From the moment that members of Meade High School’s Steel Drum Band stepped onstage to perform with renowned percussionist Victor Provost, the music that followed was a jam session.
On Friday night, Provost — whom The New York Times called “a serious improviser” — and the band performed a two-hour concert of pop and Caribbean music in the school auditorium.
Provost, a native of St. Johns in the U.S. Virgin Islands, is known for combining the rhythms of the steel pan with jazz. He has performed with jazz artists Wynton Marsalis and Hugh Masekela.
“I hope that they are inspired, not just musically but as students as well,” said Provost, an adjunct professor of music at George Mason University in Fairfax, Va.
Alexander Scott, chair of Meade High’s music department and director of the Steel Drum Band, said he invited Provost to perform with the students and conduct a series of music clinics so they could experience practicing with a professional musician.
“Victor is also an accomplished composer and teacher, so I knew that he would be a great choice for a musical guest,” Scott said.
Officials from the Anne Arundel County Public Schools and a state delegate attended the concert as well.
The concert opened with a prelude of Van Morrison’s “Brown-Eyed Girl.”
The band and Provost then went headlong into a jam session of Eric Clapton’s “Change the World” and “Let’s Groove Tonight” sung by Earth, Wind & Fire.
It was during “Let’s Groove Tonight” that Provost performed the first of three solos. Seniors Zachary Sotelo and Johanna McGuire also performed solos during the song.
Sotelo, 17, performed on the double second drum and Johanna, 17, played the lead pan.
“I was really excited and nervous,” Zachary said during the 15-minute intermission. “It was awesome.”
Johanna later performed a saxophone solo with Provost on the pan.
“Hearing the cheers and applause from the audience was great,” she said.
Provost and the band also performed two of his own compositions, “Samba Ouro Verde” and “Cocolobo.”
Sotelo performed “Fantasy Variations” as a soloist.
The concert included performances by the Meade Steel Community Band, which Scott formed earlier in the year for music enthusiasts in the Fort Meade area. The band includes several of Scott’s former students and his wife, Mary.
The community band performed “Black Orfeus” and “Vibes.”
Brice Sanborn, 18, the Steel Drum Band’s electric bass guitarist, later performed a solo with Provost during “Mariella’s Dance.”
“I loved it,” Sanborn said. “I was really excited to do a full concert. It was amazing.”
A highlight of the evening was when Provost performed an improvisational solo. Provost asked Sotelo to play three random notes from a pan before band members left the stage.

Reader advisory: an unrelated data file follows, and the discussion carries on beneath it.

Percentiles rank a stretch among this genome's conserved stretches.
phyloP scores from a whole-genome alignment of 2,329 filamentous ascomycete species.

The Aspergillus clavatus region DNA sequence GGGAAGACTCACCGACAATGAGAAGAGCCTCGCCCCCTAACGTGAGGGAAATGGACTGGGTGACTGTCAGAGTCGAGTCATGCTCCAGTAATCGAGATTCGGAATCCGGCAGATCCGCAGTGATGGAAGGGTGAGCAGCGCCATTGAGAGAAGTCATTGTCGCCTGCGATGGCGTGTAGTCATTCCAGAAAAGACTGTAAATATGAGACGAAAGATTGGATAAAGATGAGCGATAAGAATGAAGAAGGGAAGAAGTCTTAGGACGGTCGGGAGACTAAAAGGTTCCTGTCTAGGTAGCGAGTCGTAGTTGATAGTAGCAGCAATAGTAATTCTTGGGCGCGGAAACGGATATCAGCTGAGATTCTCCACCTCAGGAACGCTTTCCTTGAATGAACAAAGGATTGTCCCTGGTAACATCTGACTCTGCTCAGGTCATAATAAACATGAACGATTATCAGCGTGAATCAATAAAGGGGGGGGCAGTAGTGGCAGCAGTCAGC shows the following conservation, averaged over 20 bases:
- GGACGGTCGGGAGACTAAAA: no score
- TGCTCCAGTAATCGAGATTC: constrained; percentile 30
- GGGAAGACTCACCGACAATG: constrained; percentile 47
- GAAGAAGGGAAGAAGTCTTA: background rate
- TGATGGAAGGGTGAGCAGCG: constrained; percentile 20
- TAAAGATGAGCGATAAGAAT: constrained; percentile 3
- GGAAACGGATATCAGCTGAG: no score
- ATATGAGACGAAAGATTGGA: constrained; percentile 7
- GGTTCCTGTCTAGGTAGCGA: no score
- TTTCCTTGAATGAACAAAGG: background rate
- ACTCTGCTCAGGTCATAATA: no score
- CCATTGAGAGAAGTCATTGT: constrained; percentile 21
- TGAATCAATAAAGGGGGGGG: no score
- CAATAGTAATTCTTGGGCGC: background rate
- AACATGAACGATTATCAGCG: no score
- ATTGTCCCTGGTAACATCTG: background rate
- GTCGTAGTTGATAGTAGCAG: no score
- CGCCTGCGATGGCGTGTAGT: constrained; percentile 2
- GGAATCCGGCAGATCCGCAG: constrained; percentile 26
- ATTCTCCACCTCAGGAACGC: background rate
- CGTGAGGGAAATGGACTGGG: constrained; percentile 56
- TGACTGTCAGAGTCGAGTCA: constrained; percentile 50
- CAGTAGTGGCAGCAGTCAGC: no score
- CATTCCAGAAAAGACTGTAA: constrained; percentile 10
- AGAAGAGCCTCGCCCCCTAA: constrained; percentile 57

Provost then improvised on the pan.
“It was fantastic,” said Shawn Noratel, a resident of Millersville who attended the concert with his wife, Jessica.
Noratel said he was impressed by Provost’s talent and the infusion of Caribbean culture in his performance.
“It think it’s important that the students are exposed to different cultures and work with artists,” he said. “It’s an amazing experience for them.”
The concert ended with “The Hammer,” a full jam session with all the musicians of the evening.
Teacher To Student
“They did an excellent job,” said Robb Wilmot, incoming vice president of the Meade High Instrumental Music Association, the high school’s music booster association. “They played beautifully and they had a lot of fun.
“This kind of exposure also helps students do better in the classroom.”
The association is a nonprofit organization that supports the high school’s music programs. It provided the funds to hire Provost as a special guest for the concert.
An added bonus for the evening was a catered Caribbean dinner with Provost an hour before the concert. Twenty-seven people purchased $25 tickets for the dinner and a lecture by Provost about his life and musical influences. He also gave a brief steel pan performance.
Earlier in the week, Provost led three music clinics with members of the Steel Drum Band after school. Provost worked with the students on how to perform his compositions and how to improvise solos.
Scott said Provost was “extremely patient and knowledgeable about his craft.”
“I hope that the students were able to appreciate the high level of musicianship and craftsmanship that Victor displayed at the concert,” Scott said. “Bringing in a professional at his level … is a unique and impressionable experience that I hope they will benefit from as they continue to be music appreciators and music consumers.”
Seventeen-year-old Cabaret Goings, a Steel Drum Band member who plays the cello steel pan, said Provost made a big impression on her.
“He taught me,” she said, “to keep pushing and to always try my best — keep the music going and keep counting your notes.”